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The Sunne In Splendour

The Sunne in Splendour - Sharon Kay Penman

Author: Sharon Kay Penman

Rating:  6 /5 stars !!!!!!


Book Blurb: In this triumphant combination of scholarship and storytelling, Sharon Kay Penman redeems Richard III—vilified as the bitter, twisted, scheming hunchback who murdered his nephews, the princes in the Tower—from his maligned place in history.

Born into the treacherous courts of fifteenth-century England, in the midst of what history has called The War of the Roses, Richard was raised in the shadow of his charismatic brother, King Edward IV. Loyal to his friends and passionately in love with the one woman who was denied him, Richard emerges as a gifted man far more sinned against than sinning.


You have to understand that when I finished Here Be Dragons- the first book Sharon Kay Penman wrote in the Welsh Trilogy - I read everywhere that  Splendour was her masterpiece. But I thought, no way did she write a book better than Dragons.


I stand corrected.


I loved Here be Dragons and that is still a 5 star read. But this book - WOW. 


I knew little of the War of the Roses. But I now understand the fascination with this period of time. I even recognize the many plotlines of rather famous movies and fantasy series that's I've read and/or watched who seem to have borrowed or been inspired by this period of history.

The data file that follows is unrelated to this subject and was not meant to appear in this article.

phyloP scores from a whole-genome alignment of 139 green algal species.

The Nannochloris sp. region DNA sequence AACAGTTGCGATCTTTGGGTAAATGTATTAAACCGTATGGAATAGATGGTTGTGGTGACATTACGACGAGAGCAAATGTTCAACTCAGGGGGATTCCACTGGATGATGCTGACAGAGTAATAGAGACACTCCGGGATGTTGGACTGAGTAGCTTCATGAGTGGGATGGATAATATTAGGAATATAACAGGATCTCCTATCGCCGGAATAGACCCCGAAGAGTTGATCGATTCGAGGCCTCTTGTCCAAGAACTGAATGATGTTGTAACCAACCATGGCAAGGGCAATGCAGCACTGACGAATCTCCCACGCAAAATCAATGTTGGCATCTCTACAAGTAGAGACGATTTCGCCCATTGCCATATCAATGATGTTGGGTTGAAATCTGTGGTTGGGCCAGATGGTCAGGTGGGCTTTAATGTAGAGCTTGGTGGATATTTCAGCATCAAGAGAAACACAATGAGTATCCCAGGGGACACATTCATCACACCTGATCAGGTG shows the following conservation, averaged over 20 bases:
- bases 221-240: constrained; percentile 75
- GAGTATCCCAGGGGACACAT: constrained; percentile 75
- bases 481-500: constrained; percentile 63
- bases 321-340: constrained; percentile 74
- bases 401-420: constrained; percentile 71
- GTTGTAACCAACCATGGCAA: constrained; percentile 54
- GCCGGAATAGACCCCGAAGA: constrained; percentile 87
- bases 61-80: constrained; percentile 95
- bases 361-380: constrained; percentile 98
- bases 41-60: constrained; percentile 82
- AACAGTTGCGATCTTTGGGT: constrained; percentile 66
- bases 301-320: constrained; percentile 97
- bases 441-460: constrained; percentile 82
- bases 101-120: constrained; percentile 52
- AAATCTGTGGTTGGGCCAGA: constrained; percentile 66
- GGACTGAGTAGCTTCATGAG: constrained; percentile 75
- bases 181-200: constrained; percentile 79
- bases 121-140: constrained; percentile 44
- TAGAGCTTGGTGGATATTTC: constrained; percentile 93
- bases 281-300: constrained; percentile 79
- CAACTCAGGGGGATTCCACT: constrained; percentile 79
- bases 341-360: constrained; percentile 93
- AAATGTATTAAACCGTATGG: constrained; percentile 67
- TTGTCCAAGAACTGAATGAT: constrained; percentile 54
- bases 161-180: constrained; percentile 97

Richard is a fascinatingly complex character - and one that has been slandered over the years. Penman takes up the task of setting the record straight and going so far as to explain how this slander came to be. 


I read this book over a few months and grew attached to many of the characters. Anne and Richard were probably my favorite. Their love story was a great center of the story and gave me something to root for amidst the chaos that was this family. There was  Richard's brother Ned - King for most of the book and whom I didn't like but Penman makes him so human you understand him.  Penman attempts to explain inexcusable decisions by this man and dang if you don't buy it. There was Elizabeth Woodville, his wife - argh -  that woman! As much as I loathed her, I ended the book wanting to read more about her. I think I will seek out some reading to learn more about her.  The mystery of the Princes in the Tower was one I had heard of - but now that I understand the facts surrounding what happened, only feel sadness at the tragedy.  The changing alliances every. other. page. left me feeling that being born royalty was no privilege. You never knew who to trust. There could be no peace or contentment. 


Penman is a masterful storyteller, sticking close to history yet filling in the gaps in a way that made these historical figures seem relatable and human. Family loyalty, honor, love, family squabbles - it all rang true. 


I HIGHLY recommend this book. It is one of the best books I have ever read.